Ebola Outbreak in the Congo Tops 1,000 Cases

Treatment Centers Attacked, Closed, Burned


The Ebola crisis continues to worsen in the Democratic Republic of Congo amidst attacks on health treatment centers from armed insurgents and from frightened citizens who distrust outside aid.


The World Health Organization (WHO) identifies Ebola as one of the ten threats to global health in 2019. To assess the current outbreak in Congo, WHO Director General Dr. Tedros Adhanom Ghebreyesus visited the country in early March. He said, “To conquer Ebola, we must strike a delicate balance between providing accessible care, maintaining the neutrality of the response and protecting patients and staff from attacks by armed groups.”


After the Ebola outbreak in West Africa five years ago, WiRED International produced the first computer-based, expertly written, peer-reviewed Ebola health learning series, which developed into a prevention education program throughout Africa. In addition, WiRED offers four Ebola modules which have been translated into French.


WiRED believes that preparing people — helping them understand prevention — should come before an epidemic strikes. Often people don’t pay attention to an illness until it has arrived in their community, and they confront it face to face. WiRED’s training modules focus on prevention, but they also provide information about the recognition of signs and symptoms and treatment. Too many populations in conflict regions of the world remain isolated from basic health care and suffer most during health crises.


WHO and other global health agencies state that involving community health workers (CHWs) to supplement basic healthcare services can improve the health of people in underserved regions. In response to this need, WiRED is developing a CHW training program, which will be tested this year in four low-resource areas in Armenia, India, Kenya and Nicaragua.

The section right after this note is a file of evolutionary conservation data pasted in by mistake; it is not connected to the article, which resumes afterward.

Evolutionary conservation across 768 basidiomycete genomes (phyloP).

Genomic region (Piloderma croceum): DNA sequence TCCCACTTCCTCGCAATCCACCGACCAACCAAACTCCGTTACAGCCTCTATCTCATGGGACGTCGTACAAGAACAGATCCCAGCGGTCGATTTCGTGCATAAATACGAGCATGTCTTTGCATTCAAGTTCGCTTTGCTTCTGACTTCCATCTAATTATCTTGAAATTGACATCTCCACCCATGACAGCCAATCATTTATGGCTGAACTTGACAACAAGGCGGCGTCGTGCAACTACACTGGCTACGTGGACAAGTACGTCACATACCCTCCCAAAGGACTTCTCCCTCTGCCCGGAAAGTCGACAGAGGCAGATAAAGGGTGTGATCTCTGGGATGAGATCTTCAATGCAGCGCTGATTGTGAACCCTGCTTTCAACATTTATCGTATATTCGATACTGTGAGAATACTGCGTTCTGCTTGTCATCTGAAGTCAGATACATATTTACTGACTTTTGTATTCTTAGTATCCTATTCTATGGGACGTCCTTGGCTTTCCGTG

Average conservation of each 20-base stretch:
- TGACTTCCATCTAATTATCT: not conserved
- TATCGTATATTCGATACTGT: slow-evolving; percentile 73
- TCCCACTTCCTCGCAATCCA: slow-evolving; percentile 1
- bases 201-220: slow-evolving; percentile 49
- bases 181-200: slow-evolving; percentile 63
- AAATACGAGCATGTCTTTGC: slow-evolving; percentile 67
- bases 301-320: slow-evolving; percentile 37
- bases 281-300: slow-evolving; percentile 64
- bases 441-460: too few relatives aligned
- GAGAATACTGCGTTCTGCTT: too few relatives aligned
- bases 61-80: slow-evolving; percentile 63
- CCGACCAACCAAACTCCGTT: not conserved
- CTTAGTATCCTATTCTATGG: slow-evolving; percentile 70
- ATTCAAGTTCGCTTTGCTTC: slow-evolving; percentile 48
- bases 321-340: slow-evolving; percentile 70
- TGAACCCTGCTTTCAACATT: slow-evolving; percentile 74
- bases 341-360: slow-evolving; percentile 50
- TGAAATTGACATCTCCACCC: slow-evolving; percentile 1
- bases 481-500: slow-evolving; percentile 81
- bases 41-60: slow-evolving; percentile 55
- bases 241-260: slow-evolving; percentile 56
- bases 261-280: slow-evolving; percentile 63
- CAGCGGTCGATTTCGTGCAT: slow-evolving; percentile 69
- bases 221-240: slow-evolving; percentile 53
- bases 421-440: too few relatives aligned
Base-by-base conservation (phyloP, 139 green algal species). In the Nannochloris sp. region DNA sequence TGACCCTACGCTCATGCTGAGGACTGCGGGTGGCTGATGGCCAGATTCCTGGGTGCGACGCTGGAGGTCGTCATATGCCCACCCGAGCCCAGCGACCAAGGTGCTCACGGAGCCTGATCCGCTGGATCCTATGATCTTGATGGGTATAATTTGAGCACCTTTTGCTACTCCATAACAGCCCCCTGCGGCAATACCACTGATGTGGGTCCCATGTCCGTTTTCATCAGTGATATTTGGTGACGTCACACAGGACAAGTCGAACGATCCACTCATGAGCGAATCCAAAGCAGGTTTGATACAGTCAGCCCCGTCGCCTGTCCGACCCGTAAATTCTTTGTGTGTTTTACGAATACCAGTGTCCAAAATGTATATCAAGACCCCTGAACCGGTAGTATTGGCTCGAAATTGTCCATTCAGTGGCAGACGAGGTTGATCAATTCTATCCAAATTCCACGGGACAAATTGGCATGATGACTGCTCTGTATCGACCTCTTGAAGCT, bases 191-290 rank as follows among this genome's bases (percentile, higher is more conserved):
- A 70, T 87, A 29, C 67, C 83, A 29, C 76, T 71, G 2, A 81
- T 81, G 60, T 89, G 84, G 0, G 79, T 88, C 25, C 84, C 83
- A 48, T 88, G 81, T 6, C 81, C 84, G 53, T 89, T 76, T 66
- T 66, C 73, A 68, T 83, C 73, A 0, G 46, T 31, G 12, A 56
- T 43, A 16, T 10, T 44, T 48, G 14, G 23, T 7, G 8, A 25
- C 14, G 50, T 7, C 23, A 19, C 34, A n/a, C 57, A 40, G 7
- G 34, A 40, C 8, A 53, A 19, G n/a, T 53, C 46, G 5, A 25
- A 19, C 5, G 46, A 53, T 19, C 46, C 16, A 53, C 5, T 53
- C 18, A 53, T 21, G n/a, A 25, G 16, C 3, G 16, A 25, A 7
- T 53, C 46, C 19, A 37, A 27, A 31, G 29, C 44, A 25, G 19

WiRED will continue to monitor and report on the ongoing situation in Congo.





What is Ebola?


  • Ebola virus disease (EVD), formerly known as Ebola hemorrhagic fever, is a severe, often fatal illness in humans.
  • The virus is transmitted to people from wild animals and spreads in the human population through human-to-human transmission.
  • The average EVD case fatality rate is around 50%. Case fatality rates have varied from 25% to 90% in past outbreaks.
  • The first EVD outbreaks occurred in remote villages in Central Africa, near tropical rainforests. The 2014–2016 outbreak in West Africa involved major urban areas as well as rural ones.
  • Community engagement is key to successfully controlling outbreaks. Good outbreak control relies on applying a package of interventions, namely case management, infection prevention and control practices, surveillance and contact tracing, a good laboratory service, safe and dignified burials and social mobilization.
  • Early supportive care with rehydration and symptomatic treatment improves survival. There is as yet no licensed treatment proven to neutralize the virus, but a range of blood, immunological and drug therapies are under development.

Source: WHO



You can download the modules mentioned in this story, and all 400+ of WiRED’s health modules, through WiRED’s Health Module Access Program (HealthMAP) by clicking here. This easy-to-use free program will enable you to create your own customized collection of health learning modules. You can learn more about HealthMAP through WiRED's animation.








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